On the surface, the border towns may seem to be on a rupee famine, but, the informal market exchange on Rupee against the Ngultrum is on a slow but steady rise
The rupee crunch hullabaloo has just begun. On the other side of the border, the Jaigaon Merchant Association has openly declared that the shopkeepers will not accept BTN while in Bhutan, non-Bhutanese clients closed their bank accounts.
In the midst of it all the central bank making announcements for rupee adjustments sounds like a hoarse whistle in the rupee hustle.
Despite the chaos, what in interesting is the soaring of exchange rates for rupees in the border towns.
In Gelephu, the current informal exchange rate is Rs 90 against Nu 100. This is practised by a few grocery and garment shops but the big players lie across the Gelephu border in Dadgari.
According to a source, three players have captured the rupee market, namely Bhandari electronics, Mamaji electronics and Pawan grocery shop which are reported to have huge amounts of rupee.
As much as Nu 0.1 mn is being exchanged at the rate of Nu 100 against Rs 75.
A source told The Bhutanese that business had flourished for these players but this in turn hampered small exchange returns; small shop keepers are accepting only notes like Nu 100 and Nu 50.
It was reported that a few merchants were accepting the BTN at equivalent rate for business purposes but the now the suppliers are asking for 20% commission.
A private contractor, Jambay, said her Indian brick supplier was charging 20% extra against the Bhutanese currency.
Contrary to the popular beliefs that big merchants are doing the informal exchange, it is actually small pan shops (beetle nut shops) in Jaigaon that are dominating the market on the rupee exchange.
Till last week, the paan walas were charging 12% on denominations starting from Nu 100, but now, it is being reported that they have now increased their exchange rates by 15%.
These paan walas’ exchange amounts mostly rangesfrom Nu 5,000 to Nu 30,000 but sometimes the amount is said to exceed to Nu 0.1 mn.
The exchange is done within a day’s time, say for instance, one makes a deal in the morning, and the INR is handed over in the evening.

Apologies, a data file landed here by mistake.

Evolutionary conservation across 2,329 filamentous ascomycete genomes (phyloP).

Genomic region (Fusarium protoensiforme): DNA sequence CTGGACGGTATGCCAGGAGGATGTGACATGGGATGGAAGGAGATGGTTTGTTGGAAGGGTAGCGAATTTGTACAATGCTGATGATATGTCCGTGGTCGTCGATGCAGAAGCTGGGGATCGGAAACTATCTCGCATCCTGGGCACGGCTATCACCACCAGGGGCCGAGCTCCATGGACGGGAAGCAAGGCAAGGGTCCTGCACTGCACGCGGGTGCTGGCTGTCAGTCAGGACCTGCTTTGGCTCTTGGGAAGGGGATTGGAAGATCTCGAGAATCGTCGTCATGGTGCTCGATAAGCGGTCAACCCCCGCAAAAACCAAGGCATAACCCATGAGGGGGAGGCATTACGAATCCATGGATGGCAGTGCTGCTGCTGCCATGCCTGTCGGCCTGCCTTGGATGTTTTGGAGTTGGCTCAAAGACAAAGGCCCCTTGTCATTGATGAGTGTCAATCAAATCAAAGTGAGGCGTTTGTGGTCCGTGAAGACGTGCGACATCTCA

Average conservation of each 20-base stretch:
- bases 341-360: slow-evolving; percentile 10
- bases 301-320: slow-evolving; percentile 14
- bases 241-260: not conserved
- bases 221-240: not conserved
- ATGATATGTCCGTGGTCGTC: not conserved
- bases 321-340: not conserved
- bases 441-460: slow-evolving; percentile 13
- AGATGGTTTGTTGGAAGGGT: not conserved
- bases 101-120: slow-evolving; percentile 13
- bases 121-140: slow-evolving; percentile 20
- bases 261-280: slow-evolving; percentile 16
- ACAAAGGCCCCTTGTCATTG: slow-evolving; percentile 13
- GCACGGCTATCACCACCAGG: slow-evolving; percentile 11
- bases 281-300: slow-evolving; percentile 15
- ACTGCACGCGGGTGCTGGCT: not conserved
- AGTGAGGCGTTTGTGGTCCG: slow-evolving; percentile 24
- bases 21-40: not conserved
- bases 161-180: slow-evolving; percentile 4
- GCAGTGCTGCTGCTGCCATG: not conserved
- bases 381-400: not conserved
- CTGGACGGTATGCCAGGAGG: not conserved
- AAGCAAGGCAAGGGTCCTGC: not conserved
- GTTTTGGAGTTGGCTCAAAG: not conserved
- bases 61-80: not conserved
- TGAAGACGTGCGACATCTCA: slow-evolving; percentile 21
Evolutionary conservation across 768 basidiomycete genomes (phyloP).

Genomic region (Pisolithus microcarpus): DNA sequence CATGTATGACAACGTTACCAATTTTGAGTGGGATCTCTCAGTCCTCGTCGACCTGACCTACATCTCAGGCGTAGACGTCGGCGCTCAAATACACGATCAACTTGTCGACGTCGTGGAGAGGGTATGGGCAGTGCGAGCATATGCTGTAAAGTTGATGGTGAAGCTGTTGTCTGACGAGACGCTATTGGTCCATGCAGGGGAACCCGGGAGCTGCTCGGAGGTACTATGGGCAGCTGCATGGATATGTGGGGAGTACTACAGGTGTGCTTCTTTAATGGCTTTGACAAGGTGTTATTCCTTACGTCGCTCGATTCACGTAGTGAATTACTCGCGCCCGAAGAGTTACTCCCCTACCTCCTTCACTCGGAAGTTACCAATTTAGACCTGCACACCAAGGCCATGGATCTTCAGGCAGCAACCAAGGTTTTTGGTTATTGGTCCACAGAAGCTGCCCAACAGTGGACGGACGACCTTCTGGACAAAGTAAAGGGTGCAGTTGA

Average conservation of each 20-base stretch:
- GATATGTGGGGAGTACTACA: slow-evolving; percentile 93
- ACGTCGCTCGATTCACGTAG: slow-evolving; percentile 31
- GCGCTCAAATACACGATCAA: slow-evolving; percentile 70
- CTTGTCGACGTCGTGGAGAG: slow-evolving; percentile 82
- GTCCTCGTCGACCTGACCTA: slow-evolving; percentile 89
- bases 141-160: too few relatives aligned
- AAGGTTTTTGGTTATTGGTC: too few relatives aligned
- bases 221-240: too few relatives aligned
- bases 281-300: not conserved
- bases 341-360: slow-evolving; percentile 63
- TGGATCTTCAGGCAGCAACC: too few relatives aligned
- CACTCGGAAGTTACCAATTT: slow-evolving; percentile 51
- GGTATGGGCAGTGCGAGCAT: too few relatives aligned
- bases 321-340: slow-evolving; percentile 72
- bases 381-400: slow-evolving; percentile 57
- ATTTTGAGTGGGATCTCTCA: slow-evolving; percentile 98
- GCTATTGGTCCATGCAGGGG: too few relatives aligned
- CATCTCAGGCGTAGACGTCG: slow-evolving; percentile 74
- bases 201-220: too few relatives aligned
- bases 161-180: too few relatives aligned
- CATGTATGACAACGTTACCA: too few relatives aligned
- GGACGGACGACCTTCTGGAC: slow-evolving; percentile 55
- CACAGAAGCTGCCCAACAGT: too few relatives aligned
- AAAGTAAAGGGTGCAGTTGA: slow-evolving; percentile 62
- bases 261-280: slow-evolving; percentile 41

Shops like Kanaiya and Surender pan shops are mainly into this informal exchange, however, it is said that almost all the pan shops are doing tidy business.
These paan shops not only have INR of their own but they also go on a collection spree to nearby places like Birpara, Dalsingapara, and Jalpaiguri among others.
Currently, the border towns might seem deprived of rupee but it is from within Bhutan that the rupee is being circulated.
Many Indians come to the border towns to purchase liquor and cements in large amounts and these agencies who sell the items in black accept INR.
Then these rupee flows to the border areas and gets circulated.
Earlier, a number of Bhutanese carrying an identity card was withdrawing Nu 10,000 from the banks and exchanging the amount with their Indian counterparts for a commission of Nu 500 but now this practice is said to have curtailed.
In Samdrup Jongkhar the exchange rate of INR is increasing from 5% to 10% of the value and the ones exchanging notes are the small shops across the border.
According to Karma Wangdi, a businessman who is also one of the members of the Private Sector Development Committee, the rupee crunch was causing an adverse effect on the small business houses.
He said business was going on as usual for the big companies because they either directly dealt with the companies or the main distributers from India whereas the small businesses dealt with the sub-agencies for the suppliers.
With the rupee problem cropping up, he said the system of payment had changed because the agencies were asking for direct payment in INR involving a lot of paper works, “which has led the supply to dwindle, and it has been causing hassles for Bhutanese businessmen.”
The other side of the rupee crunch
Fake BTN currency production in places like Falakata, Cooch Bihar, and Siliguri have also gone down.
Even the goonda tax (illegal tax) that was being paid by some Bhutanese and most Indian businessmen is under control,
Whenever there are vegetable and vehicle auctions on vehicles in Bhutan’s border towns, there is an involvement of goonda tax, in which the businessmen have to pay the tax for transportation of goods from Bhutan.
The so called groupies from nearby villages like Ratangamati, Bipara, Dalsingapara and Jaigaon impose 2% goonda tax; this has been an ongoing practice and it has showed no signs of stopping until recently, as the Indian border police are bribed by these gangs.
Although it is said that the gangs accepted BTN, the rupee crunch has put this practice to a halt to some extent.
The sale of pharmaceutical drugs has hit rock bottom, the shopping spree in border towns are dying and even gambling dens are facing problems, all due to the want of the hard currency by the Indian border towns.
There is a misconception that the rupee crisis is on the way to recovery in about a month’s time, due to which the people are doing swift business through informal exchange of INR with BTN.
But this strategy may backfire as the aid coming from India is just an interim measure.
“This will need to wait till April when the new fiscal year commences for India, that includes the stand-by credit line to be increased from 3bn to 6bn,” said the Finance Secretary, Lam Dorji.
Lam Dorji said this will suffice for replenishing the commercial banks with INR and essential imports.